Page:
Male-only offerings represent growth area: Academic
Dr Gary Mortimer, from the School of Advertising, Marketing and Public Relations at Queensland University of Technology, says some male shoppers are hesitant to shop for products, or in shopping aisles, associated with women.
“Past research has shown that there is a group of male shoppers who have a ‘fear of the feminine’ or fear shopping among women’s health products,” he says.
Mortimer says it makes sense for some retailers to consider the influence of gender, rather than categories, when devising their store layout.
He says while the concept of a “men’s zone” might seem revolutionary for most stores, retailers that have adopted the store-within-a-store model have seen an increase in sales.
“A gender-specific aisle would provide a relief to men, inspiring them to explore and discover new products,” he says.
Mortimer says male grooming represents a multibillion industry in Australia, citing research from the Australian Centre for Retail Studies, which says the market is doubling every year.
He argues that as male shoppers become increasingly discerning, other retailers will respond with gender-specific offerings, either in the form of products or store fit-outs.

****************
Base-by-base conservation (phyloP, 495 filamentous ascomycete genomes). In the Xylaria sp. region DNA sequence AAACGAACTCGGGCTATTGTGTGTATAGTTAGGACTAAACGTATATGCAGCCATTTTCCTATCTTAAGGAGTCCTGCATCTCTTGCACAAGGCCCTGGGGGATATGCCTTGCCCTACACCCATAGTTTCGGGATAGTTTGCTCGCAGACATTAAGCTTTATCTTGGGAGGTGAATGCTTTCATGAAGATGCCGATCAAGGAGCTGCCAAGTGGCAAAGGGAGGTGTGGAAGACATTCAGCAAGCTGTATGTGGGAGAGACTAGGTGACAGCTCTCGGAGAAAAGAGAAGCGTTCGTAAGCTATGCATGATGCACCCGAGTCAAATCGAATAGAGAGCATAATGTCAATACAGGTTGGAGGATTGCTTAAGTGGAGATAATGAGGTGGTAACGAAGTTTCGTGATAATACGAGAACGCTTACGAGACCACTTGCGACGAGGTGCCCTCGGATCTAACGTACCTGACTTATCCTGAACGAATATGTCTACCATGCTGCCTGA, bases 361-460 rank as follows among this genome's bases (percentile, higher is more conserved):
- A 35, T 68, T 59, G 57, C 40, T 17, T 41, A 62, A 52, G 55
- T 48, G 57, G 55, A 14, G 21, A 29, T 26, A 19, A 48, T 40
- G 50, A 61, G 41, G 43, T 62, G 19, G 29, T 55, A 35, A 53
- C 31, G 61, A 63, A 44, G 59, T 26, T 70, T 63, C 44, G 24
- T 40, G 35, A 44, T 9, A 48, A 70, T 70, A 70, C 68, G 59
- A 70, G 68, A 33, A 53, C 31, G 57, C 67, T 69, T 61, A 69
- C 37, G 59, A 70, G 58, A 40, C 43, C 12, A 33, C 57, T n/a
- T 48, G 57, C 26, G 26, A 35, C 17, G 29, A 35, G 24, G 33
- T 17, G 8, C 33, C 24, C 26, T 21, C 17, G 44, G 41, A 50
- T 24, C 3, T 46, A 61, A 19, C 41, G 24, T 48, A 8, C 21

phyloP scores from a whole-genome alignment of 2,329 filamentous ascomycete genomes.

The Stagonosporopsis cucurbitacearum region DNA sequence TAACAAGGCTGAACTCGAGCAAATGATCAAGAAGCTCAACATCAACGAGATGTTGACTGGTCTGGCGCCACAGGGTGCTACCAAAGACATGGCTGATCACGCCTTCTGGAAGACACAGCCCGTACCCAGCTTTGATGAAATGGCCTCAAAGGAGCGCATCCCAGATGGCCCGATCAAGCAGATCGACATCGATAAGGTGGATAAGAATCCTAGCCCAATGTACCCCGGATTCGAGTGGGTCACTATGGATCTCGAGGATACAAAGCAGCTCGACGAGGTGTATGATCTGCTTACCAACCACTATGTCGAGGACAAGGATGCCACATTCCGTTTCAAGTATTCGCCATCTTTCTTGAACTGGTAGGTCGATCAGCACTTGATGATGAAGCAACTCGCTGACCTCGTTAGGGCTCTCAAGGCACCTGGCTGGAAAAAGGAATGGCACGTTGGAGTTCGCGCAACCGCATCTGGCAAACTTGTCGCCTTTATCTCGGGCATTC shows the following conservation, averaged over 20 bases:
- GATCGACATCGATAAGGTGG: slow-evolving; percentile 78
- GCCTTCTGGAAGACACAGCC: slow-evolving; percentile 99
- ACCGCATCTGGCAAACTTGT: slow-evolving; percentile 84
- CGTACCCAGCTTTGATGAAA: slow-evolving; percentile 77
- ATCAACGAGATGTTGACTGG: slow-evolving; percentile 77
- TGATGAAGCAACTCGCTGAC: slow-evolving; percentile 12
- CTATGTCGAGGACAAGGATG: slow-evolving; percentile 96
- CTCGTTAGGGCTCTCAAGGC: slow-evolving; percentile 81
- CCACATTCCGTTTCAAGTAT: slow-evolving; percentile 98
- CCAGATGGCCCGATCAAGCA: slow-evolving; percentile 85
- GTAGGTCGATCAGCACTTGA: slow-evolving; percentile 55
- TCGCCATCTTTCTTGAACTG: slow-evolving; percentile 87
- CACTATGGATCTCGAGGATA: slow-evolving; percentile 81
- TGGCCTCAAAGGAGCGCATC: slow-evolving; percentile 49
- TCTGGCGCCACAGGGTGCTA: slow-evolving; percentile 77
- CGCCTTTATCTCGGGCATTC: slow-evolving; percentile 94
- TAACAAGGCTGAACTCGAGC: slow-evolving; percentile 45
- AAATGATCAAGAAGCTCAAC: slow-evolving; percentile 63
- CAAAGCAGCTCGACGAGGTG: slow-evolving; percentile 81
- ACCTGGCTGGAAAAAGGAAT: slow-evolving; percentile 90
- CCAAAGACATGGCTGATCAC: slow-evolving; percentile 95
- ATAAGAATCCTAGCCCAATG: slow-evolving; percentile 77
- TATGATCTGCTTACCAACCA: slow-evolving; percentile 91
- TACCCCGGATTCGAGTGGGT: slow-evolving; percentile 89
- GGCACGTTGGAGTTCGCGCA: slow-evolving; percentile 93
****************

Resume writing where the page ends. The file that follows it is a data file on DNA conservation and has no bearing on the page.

“Retail liquor, for example, is typically a grid-style layout, so retailers could easily create an area specifically targeted at that market,” he says.
“There are also opportunities for niche markets; I recently saw a tiny store that only sold single malt scotch whiskeys.”
Entrepreneurs in the US are already cashing in on the concept of gender-specific offerings, with 13-year-old Hart Main creating “manly” candles to bring a masculine edge to an otherwise feminine product.
Main got the idea for his “Mancans” while ridiculing his sister’s girly-scented candles. He divides his candle scents into three categories: things men can eat, things men like and things man can do.
Similarly, Coke Zero was initially marketed towards male consumers after it was revealed some men associate Diet Coke with women due to the word “diet”.
Colin McLeod, executive director at the Australian Centre for Retail Studies, says the gender-specific concept will be helped along by the growth of location-based marketing.
“Customers are able to walk into a department store with their smartphone, which can tell them exactly where a product is located and what brands are available,” he says.
“Contrary to popular belief, men are more likely to impulse-buy than women. So if products are arranged by gender rather than by category, this could potentially increase sales, particularly because of the emergence of the new male market.”